ATLANTA — Equifax analysts say fewer subprime loans for greater amounts drove the category’s share of the U.S. auto finance market down to 22.7%, a 1.7% year-over-year decrease, while that category’s share of all outstanding balances held steady at 18.3%.
In a release, the bureau reported 7.96 million auto loans totaling $183.9 billion originated from January to April. This is a 0.3% decrease in accounts and a 2.3% increase in balances over the first four months of 2018.
Of those, 1.81 million originations went to consumers with a VantageScore 3.0 credit score below 620, a 1.8% decrease from April 2018. These newly issued loans have a corresponding total balance of $33.6 billion, a 1.8% increase.
“It appears lenders are tightening up in the under-620 credit score bucket for both lease and retail contracts.”
The average origination loan amount for all auto loans issued in April was $23,659. This is a 4.5% increase over April 2018. The average subprime loan amount was $19,304, which is a 6.1% increase compared to April 2018.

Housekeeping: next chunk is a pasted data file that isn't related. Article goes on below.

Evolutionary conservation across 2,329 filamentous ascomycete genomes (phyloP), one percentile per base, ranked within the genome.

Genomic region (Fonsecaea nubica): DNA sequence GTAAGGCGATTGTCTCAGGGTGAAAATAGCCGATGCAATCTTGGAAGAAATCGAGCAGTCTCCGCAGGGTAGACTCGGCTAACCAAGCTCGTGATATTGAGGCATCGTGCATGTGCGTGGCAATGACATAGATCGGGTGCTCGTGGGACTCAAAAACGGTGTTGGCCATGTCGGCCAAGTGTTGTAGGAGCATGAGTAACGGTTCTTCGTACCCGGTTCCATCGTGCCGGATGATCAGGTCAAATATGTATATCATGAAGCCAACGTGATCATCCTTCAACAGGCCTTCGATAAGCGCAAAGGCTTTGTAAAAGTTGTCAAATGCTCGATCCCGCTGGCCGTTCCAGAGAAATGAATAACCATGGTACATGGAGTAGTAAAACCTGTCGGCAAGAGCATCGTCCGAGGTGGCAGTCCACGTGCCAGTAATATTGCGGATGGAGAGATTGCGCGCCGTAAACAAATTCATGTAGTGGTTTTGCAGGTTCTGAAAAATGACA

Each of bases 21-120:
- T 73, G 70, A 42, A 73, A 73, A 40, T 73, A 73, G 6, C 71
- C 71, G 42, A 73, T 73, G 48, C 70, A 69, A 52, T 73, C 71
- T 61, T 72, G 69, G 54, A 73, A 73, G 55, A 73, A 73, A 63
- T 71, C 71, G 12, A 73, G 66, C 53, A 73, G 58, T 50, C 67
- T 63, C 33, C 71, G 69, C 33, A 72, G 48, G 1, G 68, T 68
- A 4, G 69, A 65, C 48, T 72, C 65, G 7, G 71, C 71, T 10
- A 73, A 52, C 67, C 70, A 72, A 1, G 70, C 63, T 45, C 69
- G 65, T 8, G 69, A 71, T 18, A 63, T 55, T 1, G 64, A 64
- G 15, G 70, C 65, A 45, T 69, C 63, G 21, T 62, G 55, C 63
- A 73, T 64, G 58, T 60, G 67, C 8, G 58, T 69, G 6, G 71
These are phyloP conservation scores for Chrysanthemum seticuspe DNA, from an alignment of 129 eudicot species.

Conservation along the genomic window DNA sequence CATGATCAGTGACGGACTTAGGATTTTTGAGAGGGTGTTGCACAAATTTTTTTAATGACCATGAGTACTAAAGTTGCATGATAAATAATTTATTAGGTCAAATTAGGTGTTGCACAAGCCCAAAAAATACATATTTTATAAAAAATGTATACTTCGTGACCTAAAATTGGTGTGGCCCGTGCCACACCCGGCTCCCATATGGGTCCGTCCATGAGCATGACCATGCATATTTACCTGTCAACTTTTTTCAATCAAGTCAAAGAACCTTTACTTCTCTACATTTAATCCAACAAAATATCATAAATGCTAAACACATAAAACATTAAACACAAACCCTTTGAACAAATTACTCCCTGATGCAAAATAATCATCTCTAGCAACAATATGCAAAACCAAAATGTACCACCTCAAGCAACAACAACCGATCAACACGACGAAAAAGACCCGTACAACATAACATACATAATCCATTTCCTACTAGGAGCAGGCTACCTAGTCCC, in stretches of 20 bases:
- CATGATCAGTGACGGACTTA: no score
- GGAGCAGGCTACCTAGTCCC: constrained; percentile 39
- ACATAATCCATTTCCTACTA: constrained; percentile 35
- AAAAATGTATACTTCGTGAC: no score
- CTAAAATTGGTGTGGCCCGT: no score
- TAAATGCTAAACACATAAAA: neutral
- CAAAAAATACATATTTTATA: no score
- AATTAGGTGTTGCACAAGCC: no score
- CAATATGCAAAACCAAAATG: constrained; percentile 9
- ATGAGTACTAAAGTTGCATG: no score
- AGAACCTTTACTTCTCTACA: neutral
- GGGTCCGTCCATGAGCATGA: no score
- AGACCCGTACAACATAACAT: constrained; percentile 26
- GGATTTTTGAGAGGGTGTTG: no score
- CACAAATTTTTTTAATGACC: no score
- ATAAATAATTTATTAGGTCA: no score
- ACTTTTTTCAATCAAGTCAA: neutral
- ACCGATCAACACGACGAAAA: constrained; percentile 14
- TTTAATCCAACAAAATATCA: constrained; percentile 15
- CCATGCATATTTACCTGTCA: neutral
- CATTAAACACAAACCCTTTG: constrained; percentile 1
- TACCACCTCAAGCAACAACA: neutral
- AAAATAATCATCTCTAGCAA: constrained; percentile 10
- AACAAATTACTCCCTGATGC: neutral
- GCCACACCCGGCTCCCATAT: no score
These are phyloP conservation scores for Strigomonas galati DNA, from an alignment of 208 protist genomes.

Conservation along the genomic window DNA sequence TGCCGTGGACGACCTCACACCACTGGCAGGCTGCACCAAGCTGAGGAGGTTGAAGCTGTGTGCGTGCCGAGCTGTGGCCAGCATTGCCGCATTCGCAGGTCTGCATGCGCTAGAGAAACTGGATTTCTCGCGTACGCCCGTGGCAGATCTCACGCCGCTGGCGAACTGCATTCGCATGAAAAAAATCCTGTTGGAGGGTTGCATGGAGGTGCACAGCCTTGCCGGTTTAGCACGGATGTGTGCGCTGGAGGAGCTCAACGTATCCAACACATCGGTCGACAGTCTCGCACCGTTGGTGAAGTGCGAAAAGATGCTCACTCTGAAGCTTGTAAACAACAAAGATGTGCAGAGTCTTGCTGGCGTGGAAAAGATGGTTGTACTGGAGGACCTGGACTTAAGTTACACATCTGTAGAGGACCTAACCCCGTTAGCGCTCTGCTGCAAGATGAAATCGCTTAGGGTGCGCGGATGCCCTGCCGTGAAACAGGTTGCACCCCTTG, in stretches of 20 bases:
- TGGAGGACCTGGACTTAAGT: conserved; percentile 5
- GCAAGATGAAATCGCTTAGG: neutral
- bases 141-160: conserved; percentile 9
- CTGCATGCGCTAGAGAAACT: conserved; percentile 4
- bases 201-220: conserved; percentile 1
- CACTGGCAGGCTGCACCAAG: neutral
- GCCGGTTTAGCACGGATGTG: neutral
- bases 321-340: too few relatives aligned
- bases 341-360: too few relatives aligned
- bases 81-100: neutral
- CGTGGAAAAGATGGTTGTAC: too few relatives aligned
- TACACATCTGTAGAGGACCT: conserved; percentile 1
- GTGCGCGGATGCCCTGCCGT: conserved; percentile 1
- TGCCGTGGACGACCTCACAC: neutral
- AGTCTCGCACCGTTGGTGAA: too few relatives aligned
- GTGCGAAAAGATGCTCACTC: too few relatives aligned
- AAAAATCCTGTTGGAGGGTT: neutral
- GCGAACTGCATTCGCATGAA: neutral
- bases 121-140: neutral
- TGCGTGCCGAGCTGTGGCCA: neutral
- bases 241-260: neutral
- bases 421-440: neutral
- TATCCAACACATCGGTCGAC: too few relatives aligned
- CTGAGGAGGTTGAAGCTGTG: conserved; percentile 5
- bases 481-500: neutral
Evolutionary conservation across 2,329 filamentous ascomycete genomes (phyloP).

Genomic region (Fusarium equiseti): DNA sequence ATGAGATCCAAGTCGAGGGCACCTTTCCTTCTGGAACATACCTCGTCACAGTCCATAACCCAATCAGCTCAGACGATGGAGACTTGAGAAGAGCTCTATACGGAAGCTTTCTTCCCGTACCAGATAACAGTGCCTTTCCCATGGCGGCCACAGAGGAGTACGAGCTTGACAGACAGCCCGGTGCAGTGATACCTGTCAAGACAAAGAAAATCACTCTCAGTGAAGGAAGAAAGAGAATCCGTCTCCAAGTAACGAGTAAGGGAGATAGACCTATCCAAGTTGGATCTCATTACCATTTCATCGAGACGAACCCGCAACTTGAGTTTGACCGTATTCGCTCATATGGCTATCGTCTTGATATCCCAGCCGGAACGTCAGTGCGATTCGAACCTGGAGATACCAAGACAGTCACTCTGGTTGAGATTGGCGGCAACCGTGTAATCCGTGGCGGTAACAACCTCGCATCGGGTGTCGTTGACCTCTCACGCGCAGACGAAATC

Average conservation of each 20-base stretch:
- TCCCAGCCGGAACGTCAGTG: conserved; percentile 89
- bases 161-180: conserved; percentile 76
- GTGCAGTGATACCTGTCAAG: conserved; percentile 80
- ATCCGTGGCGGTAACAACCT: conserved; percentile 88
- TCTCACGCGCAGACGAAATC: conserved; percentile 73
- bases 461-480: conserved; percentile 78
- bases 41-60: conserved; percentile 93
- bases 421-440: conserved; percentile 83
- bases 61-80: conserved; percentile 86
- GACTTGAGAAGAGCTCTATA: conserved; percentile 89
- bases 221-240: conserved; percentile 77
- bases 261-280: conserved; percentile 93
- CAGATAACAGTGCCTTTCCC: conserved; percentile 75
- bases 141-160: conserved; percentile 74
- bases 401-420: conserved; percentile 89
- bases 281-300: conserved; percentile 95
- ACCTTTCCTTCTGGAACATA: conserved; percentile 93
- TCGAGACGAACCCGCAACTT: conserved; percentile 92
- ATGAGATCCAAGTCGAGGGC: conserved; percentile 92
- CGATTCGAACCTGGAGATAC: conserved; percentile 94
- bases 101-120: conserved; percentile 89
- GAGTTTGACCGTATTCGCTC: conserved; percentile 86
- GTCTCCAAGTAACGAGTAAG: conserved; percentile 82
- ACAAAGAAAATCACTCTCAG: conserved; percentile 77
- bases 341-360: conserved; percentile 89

Total lease originations fell by 3.4% compared with the first four months of 2018. Only 9.2% of leases were written for sub-620 borrowers.
“While overall auto sales have fallen slightly compared to the previous year, we’re seeing active and interesting trends in auto loan originations through April,” said Jennifer Reid, Equifax’s vice president of Automotive Marketing and Strategy. “In particular, while subprime activity continues to grab headlines, it is interesting that the percent of subprime to the total originations are at the lowest level dating back to the end of the recession. Furthermore, we will keep a watchful eye on lender activity, as it appears lenders are tightening up in the under-620 credit score bucket for both lease and retail contracts.”
Originally posted on F&I and Showroom